In baseball, a pinch hitter is a substitute batter. Batters can be substituted at any time while the ball is dead ; the manager may use any player who has not yet entered the game as a substitute. Unlike basketball, American football, or ice hockey, baseball does not have a "free substitution rule" and thus the replaced player in baseball is not allowed back into that game. The pinch hitter assumes the spot in the batting order of the player whom he replaces.
Batting average is a statistic in cricket, baseball, and softball that measures the performance of batsmen in cricket and batters in baseball and softball. The development of the baseball statistic was influenced by the cricket statistic.
In baseball, a home run is scored when the ball is hit in such a way that the batter is able to circle the bases and reach home safely in one play without any errors being committed by the defensive team in the process. In modern baseball, the feat is typically achieved by hitting the ball over the outfield fence between the foul poles without first touching the ground, resulting in an automatic home run. There is also the "inside-the-park" home run where the batter reaches home safely while the baseball is in play on the field.
In a 13-year career, Byrne posted an 85-69 record with a 4.11 ERA in 1362 innings. He had a disappointing 0.74 strikeout-to-walk ratio (766-to-1037). In four World Series, he went 2-2 with 11 strikeouts and a 2.53 ERA in 21.1 innings. He made the American League All-Star team in 1950. He played his final regular-season game on September 21, 1957 before ending his career in the World Series defeat to the Milwaukee Braves.
In baseball, innings pitched (IP) are the number of innings a pitcher has completed, measured by the number of batters and baserunners that are put out while the pitcher is on the pitching mound in a game. Three outs made is equal to one inning pitched. One out counts as one-third of an inning, and two outs counts as two-thirds of an inning. Sometimes, the statistic is written 34.1, 72.2, or 91.0, for example, to represent 34 1⁄3 innings, 72 2⁄3 innings, and 91 innings exactly, respectively.
In baseball statistics, strikeout-to-walk ratio (K/BB) is a measure of a pitcher's ability to control pitches, calculated as strikeouts divided by bases on balls.
The World Series is the annual championship series of Major League Baseball (MLB) in North America, contested since 1903 between the American League (AL) champion team and the National League (NL) champion team. The winner of the World Series championship is determined through a best-of-seven playoff, and the winning team is awarded the Commissioner's Trophy. As the series is played during the fall season in North America, it is sometimes referred to as the Fall Classic.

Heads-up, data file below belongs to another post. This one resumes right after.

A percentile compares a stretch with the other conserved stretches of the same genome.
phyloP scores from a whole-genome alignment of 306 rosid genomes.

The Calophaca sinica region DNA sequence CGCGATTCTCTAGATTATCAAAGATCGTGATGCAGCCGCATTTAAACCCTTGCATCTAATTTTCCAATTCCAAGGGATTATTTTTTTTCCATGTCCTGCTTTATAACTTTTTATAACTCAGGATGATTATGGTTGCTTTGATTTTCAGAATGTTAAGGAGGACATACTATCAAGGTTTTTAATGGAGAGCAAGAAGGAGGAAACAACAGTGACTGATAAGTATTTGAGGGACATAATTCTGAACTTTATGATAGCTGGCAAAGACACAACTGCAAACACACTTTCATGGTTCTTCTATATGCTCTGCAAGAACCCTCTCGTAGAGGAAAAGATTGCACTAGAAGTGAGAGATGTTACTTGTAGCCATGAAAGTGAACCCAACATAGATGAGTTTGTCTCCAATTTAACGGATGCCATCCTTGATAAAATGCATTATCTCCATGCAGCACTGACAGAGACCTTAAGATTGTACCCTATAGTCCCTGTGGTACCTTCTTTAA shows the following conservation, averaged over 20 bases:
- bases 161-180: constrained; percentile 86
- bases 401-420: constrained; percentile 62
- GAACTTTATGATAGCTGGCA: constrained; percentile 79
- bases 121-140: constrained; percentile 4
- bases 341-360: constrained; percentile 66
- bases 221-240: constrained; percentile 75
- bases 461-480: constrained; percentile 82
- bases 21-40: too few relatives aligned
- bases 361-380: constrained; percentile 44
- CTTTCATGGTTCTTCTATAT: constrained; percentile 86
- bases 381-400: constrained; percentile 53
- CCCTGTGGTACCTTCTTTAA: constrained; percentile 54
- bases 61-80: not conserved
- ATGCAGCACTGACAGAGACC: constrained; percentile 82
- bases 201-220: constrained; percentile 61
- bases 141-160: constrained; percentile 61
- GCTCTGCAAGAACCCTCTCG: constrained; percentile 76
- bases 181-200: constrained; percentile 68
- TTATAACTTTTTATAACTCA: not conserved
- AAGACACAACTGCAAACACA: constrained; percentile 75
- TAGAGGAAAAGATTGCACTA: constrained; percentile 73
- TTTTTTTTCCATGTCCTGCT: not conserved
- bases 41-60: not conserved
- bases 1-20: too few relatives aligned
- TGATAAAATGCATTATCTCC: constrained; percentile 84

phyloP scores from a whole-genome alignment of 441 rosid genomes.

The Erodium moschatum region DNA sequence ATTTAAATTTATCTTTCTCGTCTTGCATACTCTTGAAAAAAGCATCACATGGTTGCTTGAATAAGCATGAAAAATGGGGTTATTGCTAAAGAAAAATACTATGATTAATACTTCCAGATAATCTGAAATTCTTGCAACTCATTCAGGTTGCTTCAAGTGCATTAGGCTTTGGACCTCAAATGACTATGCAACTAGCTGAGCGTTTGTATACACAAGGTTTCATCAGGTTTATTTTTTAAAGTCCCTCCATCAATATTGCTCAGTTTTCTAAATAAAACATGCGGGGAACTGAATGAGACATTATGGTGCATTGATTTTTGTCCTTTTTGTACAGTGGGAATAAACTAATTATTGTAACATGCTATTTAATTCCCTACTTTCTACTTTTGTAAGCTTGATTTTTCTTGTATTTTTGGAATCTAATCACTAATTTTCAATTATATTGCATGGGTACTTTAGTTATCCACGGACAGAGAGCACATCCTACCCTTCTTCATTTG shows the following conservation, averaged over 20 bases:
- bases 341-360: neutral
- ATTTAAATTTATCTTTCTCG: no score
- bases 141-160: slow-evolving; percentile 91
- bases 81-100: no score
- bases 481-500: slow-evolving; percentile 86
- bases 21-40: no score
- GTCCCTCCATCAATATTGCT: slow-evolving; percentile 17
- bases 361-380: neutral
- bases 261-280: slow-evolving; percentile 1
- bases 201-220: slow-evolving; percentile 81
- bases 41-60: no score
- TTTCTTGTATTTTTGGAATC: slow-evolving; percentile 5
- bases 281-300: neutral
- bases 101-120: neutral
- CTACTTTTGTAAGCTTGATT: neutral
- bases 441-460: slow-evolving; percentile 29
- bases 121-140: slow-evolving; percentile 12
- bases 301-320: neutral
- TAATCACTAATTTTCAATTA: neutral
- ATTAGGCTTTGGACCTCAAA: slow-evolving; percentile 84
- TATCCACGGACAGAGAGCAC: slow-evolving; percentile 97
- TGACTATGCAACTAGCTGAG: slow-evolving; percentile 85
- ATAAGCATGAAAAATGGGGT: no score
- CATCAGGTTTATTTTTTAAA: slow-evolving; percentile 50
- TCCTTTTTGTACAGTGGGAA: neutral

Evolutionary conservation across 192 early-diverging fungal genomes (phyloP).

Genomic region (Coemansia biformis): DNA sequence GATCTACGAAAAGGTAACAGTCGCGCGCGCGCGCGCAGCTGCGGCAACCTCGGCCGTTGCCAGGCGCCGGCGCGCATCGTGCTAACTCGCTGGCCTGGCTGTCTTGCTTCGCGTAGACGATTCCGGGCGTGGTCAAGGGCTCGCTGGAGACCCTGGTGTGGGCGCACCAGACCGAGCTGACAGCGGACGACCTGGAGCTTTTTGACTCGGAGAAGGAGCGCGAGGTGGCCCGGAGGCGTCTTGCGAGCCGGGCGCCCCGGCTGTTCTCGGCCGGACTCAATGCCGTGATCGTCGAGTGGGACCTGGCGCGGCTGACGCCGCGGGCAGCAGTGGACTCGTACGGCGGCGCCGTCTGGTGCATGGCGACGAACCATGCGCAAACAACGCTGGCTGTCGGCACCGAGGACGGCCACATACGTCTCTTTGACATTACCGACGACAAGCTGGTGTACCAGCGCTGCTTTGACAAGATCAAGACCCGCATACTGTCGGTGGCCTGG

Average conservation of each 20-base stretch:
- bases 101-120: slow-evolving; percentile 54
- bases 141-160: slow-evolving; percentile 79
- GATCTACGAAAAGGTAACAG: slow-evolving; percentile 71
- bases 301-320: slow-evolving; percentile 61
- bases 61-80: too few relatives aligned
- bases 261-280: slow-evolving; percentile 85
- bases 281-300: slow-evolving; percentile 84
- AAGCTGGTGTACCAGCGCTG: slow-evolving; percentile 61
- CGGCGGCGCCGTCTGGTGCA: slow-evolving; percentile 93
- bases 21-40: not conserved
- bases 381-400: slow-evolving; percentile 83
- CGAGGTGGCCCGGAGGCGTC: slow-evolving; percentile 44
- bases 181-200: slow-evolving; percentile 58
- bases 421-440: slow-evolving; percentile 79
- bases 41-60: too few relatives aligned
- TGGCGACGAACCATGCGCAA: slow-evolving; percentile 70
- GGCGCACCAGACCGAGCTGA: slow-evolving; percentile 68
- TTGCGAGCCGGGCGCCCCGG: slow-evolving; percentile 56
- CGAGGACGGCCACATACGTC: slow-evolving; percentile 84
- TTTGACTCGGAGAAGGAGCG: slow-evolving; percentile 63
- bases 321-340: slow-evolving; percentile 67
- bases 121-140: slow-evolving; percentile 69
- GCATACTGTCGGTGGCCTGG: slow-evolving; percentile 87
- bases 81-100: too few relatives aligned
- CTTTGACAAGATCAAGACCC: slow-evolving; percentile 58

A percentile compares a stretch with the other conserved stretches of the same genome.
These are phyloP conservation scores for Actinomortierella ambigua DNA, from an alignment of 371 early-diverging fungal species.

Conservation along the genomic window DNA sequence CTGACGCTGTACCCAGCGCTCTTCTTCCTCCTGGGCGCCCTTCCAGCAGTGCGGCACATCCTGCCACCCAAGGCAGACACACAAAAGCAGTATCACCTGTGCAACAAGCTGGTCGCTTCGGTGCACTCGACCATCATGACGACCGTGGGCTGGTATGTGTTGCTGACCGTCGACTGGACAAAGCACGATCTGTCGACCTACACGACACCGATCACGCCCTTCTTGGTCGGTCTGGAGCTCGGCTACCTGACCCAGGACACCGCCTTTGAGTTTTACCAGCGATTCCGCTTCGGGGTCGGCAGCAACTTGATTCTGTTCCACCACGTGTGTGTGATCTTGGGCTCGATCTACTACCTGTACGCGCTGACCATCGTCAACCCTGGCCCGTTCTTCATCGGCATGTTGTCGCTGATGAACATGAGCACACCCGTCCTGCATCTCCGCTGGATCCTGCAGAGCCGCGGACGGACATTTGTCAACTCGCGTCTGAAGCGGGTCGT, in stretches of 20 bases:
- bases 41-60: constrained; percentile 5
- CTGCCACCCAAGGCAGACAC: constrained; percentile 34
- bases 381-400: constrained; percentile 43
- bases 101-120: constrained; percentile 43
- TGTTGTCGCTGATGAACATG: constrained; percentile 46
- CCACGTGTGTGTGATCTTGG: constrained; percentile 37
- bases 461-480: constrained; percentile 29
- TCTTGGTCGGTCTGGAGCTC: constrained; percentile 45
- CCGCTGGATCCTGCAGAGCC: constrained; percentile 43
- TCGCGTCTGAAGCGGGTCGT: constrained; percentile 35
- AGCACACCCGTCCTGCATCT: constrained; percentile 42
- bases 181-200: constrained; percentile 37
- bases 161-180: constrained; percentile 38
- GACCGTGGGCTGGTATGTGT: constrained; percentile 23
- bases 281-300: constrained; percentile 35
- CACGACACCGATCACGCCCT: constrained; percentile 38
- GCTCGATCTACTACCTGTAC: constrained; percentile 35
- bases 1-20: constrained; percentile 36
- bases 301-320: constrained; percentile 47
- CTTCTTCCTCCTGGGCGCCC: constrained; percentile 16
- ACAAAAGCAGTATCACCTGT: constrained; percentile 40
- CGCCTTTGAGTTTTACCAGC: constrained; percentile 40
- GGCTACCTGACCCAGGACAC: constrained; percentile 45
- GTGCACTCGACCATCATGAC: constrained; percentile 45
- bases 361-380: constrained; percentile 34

After the conclusion of his baseball career, Byrne returned to Wake Forest, North Carolina, where he had attended college (although the college had since relocated to Winston-Salem). Prior to the 1963 season, he joined the New York Mets organization as a minor league scout. When Clyde McCullough was promoted to the Mets as a coach, Byrne took over the manager's job for the Raleigh Mets of the Carolina League. He managed the team from July 29 through the end of the season.
Wake Forest is a town in Franklin and Wake counties in the U.S. state of North Carolina; located almost entirely in Wake County, it lies just north of the state capital, Raleigh. The population was 30,117 at the 2010 census, up from 12,588 at the 2000 census. The U.S. Census Bureau estimates the city's population to be 34,752 as of July 1, 2013. In 2007, the town was listed by Forbes magazine as the 20th fastest growing suburb in America, with a 73.2 percent increase in population between 2000 and 2006. Wake Forest was the original home of Wake Forest University for 122 years before it moved to Winston-Salem in 1956.
Clyde Edward McCullough was an American catcher in Major League Baseball. After his playing career ended, he also managed in the minor leagues and was a major-league coach. Born in Nashville, Tennessee, McCullough batted and threw right-handed and in his playing days stood 5 ft 11 1⁄2 in (1.82 m) (182 cm) tall and weighed 180 pounds (82 kg).
The Carolina League is a Minor League Baseball league which operates along the Atlantic Coast of the United States. It is classified as a Class A-Advanced league.
Byrne later became mayor of Wake Forest from 1973 through 1987. . He died on December 20, 2007 at age 87 in Wake Forest, North Carolina, eleven days before his 88th birthday.
Pedro Jaime Martínez is a Dominican retired baseball player. He was a starting pitcher for five teams in Major League Baseball from 1992 to 2009, most notably the Boston Red Sox from 1998 to 2004. From 2002 to 2006 he held the major league record for the highest career winning percentage by a pitcher with at least 200 decisions; with a final record of 219 wins and 100 losses, he retired with the fourth-highest percentage in history, and the highest by a right-hander since the modern pitching era began in 1893. He ended his career with an earned run average (ERA) of 2.93, the sixth-lowest by a pitcher with at least 2,500 innings pitched since 1920. Martínez reached the 3,000 strikeout mark in fewer innings than any pitcher except Randy Johnson, and is the only pitcher to compile over 3,000 strikeouts with fewer than 3,000 innings pitched; his career strikeout rate of 10.04 per 9 innings trails only Johnson (10.61) among pitchers with over 1,500 innings.